Olympian Hidilyn Diaz online trainings feed families in the Philippines
MANILA: filipina Weightlifting star Hidilyn Diaz I noticed that the live concerts were raising money for coronavirus relief and was struck by inspiration: why not raise funds with a online training ?
Since then, the Olympic silver medalist, and strong contender for her country's first Games gold, has earned enough money to buy food packages for hundreds of affected families in the country. Philippines .
Díaz has done it all from Malaysia, where he was training to qualify for the now postponed Tokyo Olympics when much of the world faced the virus in March.
I thought (the distribution) would be impossible because I am not physically present, Díaz, 29, told AFP.
It is good that you have trusted trusted friends and family who understand why we need to do a fundraiser.
That circle of supporters has delivered the packages, which include vegetables, eggs and rice, to more than 400 families.
The food was purchased with donations from some 50 people who joined sessions lasting up to three hours and were given a rare opportunity to train with an elite athlete.
Diaz rose to fame in 2016 after snagging a surprise silver in the 53 kilogramme category in Rio, becoming the Philippines ' first female Olympic medallist and ending the nation's 20-year medal drought at the Games.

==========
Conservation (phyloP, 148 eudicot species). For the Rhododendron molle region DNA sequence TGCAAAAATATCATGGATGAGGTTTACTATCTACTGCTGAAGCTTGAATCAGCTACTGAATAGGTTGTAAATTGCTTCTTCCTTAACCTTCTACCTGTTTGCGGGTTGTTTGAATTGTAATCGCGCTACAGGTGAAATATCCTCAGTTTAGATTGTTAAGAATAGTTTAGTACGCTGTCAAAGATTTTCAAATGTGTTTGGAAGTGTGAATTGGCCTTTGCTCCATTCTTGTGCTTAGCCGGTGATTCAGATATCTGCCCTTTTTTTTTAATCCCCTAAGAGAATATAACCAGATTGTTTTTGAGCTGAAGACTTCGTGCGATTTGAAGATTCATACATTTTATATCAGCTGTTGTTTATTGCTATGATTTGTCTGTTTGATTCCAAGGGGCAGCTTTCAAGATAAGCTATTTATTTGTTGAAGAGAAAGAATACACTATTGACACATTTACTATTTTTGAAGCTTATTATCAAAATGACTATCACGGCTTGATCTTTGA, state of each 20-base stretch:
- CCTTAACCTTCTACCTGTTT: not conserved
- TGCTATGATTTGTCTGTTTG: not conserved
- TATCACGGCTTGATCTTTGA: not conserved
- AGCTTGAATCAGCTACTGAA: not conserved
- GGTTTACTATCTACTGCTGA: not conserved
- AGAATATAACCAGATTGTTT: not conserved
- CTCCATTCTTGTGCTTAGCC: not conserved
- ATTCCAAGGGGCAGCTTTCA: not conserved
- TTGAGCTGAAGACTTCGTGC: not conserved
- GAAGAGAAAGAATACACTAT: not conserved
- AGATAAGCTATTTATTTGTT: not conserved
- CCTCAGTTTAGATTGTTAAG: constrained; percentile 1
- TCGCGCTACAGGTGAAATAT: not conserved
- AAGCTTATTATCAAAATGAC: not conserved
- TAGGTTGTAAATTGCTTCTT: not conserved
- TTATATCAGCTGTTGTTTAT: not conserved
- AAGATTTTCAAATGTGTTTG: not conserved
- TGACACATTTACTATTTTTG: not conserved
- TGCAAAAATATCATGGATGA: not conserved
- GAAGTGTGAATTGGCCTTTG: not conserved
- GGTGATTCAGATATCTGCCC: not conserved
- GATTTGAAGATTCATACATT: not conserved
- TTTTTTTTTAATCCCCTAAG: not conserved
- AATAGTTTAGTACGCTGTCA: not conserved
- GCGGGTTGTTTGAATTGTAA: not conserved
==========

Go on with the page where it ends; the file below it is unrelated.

Two years later, he won gold at the Asian Games in Indonesia.
However, his quest to qualify for Tokyo is on hold before the rescheduled opening of the Games in July 2021.
I thought all the hard work would end soon ... then it spread, he said. But I'm still thankful that I can continue (the training) that I need to do.
Still, the lockout broke her daily training regimen, keeping her off the weights for 14 days for the first time in her career.
I felt like I was already losing my mind. I have been carrying the bar for 18 years and suddenly it is gone. Those were the types of anxiety he felt, he said.
But she had access to some teams and, at the insistence of her coach, went back to work. She was relieved to discover that her strength was still there.
Instead of a Tokyo berth, the past months have been about a different kind of accomplishment for Diaz: helping her countrymen get through the coronavirus crisis.
Rosemelyn Francisco's family in the city of Zamboanga, Díaz's hometown, is one of the first to receive help from the athlete's initiative, and is deeply grateful.
For starters, her family was not wealthy, and the pandemic has cost her husband her construction work.
The food he donated has everything we need, including eggs, said Francisco, 27.